Embellished Lady stitched by Agnes Sciberras

Detail1 of Embellished Lady stitched by Agnes Sciberras

Detail 2 of Embellished Lady stitched by Agnes Sciberras

Enjoy!

Carmen

News Update

Hi everyone

A quick note to say I’ve updated the following Members Galleries:

Bags & Purses 

Beadwork  

Canvaswork  

Crewel & Surface Stitchery

Cross Stitch

Hardanger

Japanese Techniques

Silk Ribbon

Stumpwork & Textured Stitching

Here’s a tiny taster of the photos I’ve added.

Detail of Dragonfly Needlecase stitched by Marjorie Gilby

Embroidered Bag

Detail 4 of Embroidered Cream Bag stitched by Marjorie Gilb

Hardanger

Hardanger Table Runner stitched by Meryl Fellows

Stumpwork

Guild’s Stumpwork Sample

cushion

Detail from Canvaswork Cushion with Blue Hen stitched by Bill Thorn

Detail of Bargello Cushion  stitched by Bill Thorn

Detail of Bargello Cushion stitched by Bill Thorn

Detail 5 of Camel Rug stitched by Yvonne Kingsley

Crewel embroidery stool

Detail of Crewel Stool stitched by Marjorie Gilby

Hope you enjoy the pics and have a great weekend!

Carmen

Sublime Needlework

Hi again

I’ve previously used the adjective sublime to describe the stumpwork of Lorna Loveland here. It’s not a word to be used lightly but it absolutely also applies to this exquisite piece of needlework stitched by Marjorie Gilby.

Waratah Tray Cloth stitched by Marjorie Gilby

History

This piece has a really interesting history. It’s a reproduction (with some variations) of a piece of Mountmellick designed and embroidered by Miss S. Docker around 1912-1913.

Marjorie got this design from the book Australian Heritage Needlework Wildflowers edited by Jennifer Sanders which includes a range of wonderful colonial and early twentieth century designs.

This particular design is The Waratah Tray Cloth and it was contributed by Ann – Marie Bakewell. For those readers who don’t live in Australia a Waratah is a spectacular native flower and the floral emblem of New South Wales.

25773254.Waratah

Mountmellick

Mountmellick is a type of Whitework embroidery with floral motifs that developed in the Irish town of Mountmellick around 1825. It uses predominantly knotted and padded stitches to create a richly textured surface. Traditionally it’s worked in a white matt thread on white cotton satin jean fabric.

Mountmellick was popular in Australia at the turn of the century for those household items that needed frequent washing. Whitework generally was also fashionable and the motifs used were often nationalistic and featured designs based on local wildflowers.

Marjorie’s Waratah Tray Cloth

This design has adapted the original design to surface embroidery using linen fabric and coton a broder.

Let’s have a closer look….

Waratah Tray Cloth 2 stitched by Marjorie Gilby

and closer again…….

Detail 1 of Waratah Tray Cloth stitched by Marjorie Gilby

Detail 2 of Waratah Tray Cloth stitched by Marjorie Gilby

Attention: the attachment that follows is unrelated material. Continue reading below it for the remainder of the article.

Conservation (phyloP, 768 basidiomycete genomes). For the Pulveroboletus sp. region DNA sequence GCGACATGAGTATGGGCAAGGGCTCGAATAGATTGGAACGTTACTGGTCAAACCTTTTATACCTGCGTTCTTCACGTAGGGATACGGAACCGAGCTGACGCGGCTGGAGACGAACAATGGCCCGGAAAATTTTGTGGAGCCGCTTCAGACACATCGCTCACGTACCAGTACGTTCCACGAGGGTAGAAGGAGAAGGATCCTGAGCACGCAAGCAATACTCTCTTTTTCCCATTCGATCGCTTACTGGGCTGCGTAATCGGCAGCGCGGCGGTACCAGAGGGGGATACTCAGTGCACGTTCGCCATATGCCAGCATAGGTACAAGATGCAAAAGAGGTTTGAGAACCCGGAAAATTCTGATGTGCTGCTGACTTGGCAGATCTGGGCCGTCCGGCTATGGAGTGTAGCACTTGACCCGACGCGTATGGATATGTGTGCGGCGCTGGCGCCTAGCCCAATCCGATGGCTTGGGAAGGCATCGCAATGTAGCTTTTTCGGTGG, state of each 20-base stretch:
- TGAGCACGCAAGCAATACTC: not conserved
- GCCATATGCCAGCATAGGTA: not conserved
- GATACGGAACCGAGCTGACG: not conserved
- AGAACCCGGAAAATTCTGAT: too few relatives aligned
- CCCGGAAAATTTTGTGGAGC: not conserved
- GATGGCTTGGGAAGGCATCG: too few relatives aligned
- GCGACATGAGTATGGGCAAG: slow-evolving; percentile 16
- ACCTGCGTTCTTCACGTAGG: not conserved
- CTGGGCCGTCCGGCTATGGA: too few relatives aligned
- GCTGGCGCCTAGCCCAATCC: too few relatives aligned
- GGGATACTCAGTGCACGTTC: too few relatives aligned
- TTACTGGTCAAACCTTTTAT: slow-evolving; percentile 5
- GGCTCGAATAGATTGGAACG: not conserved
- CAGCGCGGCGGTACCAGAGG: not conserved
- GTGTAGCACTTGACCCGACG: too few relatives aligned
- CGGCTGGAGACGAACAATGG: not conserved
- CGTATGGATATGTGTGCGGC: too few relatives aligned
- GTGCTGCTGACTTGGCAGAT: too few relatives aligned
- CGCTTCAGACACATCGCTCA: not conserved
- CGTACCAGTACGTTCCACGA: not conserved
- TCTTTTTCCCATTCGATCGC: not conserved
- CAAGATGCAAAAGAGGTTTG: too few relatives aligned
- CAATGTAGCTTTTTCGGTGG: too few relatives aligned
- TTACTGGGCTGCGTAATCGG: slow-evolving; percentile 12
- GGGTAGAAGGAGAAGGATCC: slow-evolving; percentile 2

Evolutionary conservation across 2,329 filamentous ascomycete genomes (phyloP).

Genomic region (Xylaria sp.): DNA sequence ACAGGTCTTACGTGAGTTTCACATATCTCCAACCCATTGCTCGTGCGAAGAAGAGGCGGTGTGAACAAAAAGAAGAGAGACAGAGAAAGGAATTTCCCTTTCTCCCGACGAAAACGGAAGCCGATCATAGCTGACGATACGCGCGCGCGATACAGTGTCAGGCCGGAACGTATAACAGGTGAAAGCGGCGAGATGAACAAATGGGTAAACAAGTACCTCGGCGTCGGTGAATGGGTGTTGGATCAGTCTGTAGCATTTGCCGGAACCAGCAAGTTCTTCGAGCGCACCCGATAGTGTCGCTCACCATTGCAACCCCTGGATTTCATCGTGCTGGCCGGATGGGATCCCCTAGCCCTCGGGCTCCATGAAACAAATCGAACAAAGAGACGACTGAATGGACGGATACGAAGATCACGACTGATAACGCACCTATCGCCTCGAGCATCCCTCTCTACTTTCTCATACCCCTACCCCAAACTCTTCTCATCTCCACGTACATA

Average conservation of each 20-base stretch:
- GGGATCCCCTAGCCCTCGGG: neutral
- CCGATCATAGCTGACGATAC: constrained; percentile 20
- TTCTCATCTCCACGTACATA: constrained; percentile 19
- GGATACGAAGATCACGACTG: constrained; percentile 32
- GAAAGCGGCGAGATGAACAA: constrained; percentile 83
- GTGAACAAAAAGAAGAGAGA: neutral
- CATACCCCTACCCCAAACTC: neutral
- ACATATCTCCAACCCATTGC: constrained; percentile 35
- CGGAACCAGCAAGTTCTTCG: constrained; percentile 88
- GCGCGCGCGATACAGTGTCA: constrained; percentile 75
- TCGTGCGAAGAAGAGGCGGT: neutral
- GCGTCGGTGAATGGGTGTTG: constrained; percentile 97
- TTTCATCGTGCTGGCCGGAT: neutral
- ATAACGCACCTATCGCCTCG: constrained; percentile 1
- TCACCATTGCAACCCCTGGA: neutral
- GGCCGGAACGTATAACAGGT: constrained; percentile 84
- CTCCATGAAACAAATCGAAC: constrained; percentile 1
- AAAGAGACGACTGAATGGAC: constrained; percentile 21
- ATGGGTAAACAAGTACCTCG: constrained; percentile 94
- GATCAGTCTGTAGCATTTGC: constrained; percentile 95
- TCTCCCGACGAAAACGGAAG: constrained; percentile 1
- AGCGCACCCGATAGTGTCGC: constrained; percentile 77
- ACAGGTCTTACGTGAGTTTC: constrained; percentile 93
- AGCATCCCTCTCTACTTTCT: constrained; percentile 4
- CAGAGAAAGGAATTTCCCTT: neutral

Detail 7 of Waratah Tray Cloth stitched by Marjorie Gilby

Detail 8 of Waratah Tray Cloth stitched by Marjorie Gilby

If you look at the main Waratah flower the central area is embroidered in Padded Satin Stitch. The petals are outlined in Stem Stitch and filled with needlelace in Sixteenth Lace Stitch.

Ann – Marie Bakewell notes that in researching the original embroidery by Miss Docker she found this stitch in the Encyclopedia of Needlework by Therese de Dillmont. This was one of the few embroidery reference books available in Australia when this piece would have been stitched.

What do you think of Sixteenth Lace Stitch? I’m just blown away by it and can’t wait to learn it.

Now to the Waratah bud….

Detail 3 of Waratah Tray Cloth stitched by Marjorie Gilby

Again the central element is Padded Satin Stitch slanted at various angles. The petals are outlined in Stem Stitch and then filled with Laced Herringbone Stitch.

The centre spine of the leaf on the right is worked in Feather Stitch and the outline of the leaf in Crossed Buttonhole Stitch at right angles to the edge.

detail 5 of Waratah Tray Cloth stitched by Marjorie Gilby

In the large leaf above the long centre line is stitched in Slanted Buttonhole Stitch and surrounded with Seed Stitch. The outline is Indented Buttonhole Stitch.

The smaller leaf to the right in the above photo has Feather Stitch down the centre and Crossed Buttonhole Stitch along the outer edges.

detail 6 of Waratah Tray Cloth stitched by Marjorie Gilby

I was intrigued by these two leaves and the use of Oyster Chain Stitch (also called Knotted Cable Chain Stitch) to define the centre line of the top one – just awesome. The Sawtooth Buttonhole Stitch along the outline of this leaf is also incredibly effective.

Both these leaves have very clever placement of closed and open spaces to create shape and directional change.

The French Knots provide a delicate decorative effect.

Marjorie thank you so much for sharing this stunning needlework with us.

As you can tell I just adore this piece – hope you enjoy it too!

Have a great week!

Carmen

Crewel Treat 3

Hello again everyone

Earlier this year in April you enjoyed two cushions in the Aran style by Audrey Schultz in this blog post.

Now here are two lovely crewel cushions stitched by Audrey with the same flair, talent and technical skill.

They don’t need any words from me:

Cushion 1

Crewel Cushion 1 stitched by Audrey Schultz

Detail 1 of Crewel Cushion 1 stitched by Audrey Schultz

Detail 2 of Crewel Cushion 1 stitched by Audrey Schultz

Detail 3 of Crewel Cushion 1 stitched by Audrey Schultz

Detail 4 of Crewel Cushion 1 stitched by Audrey Schultz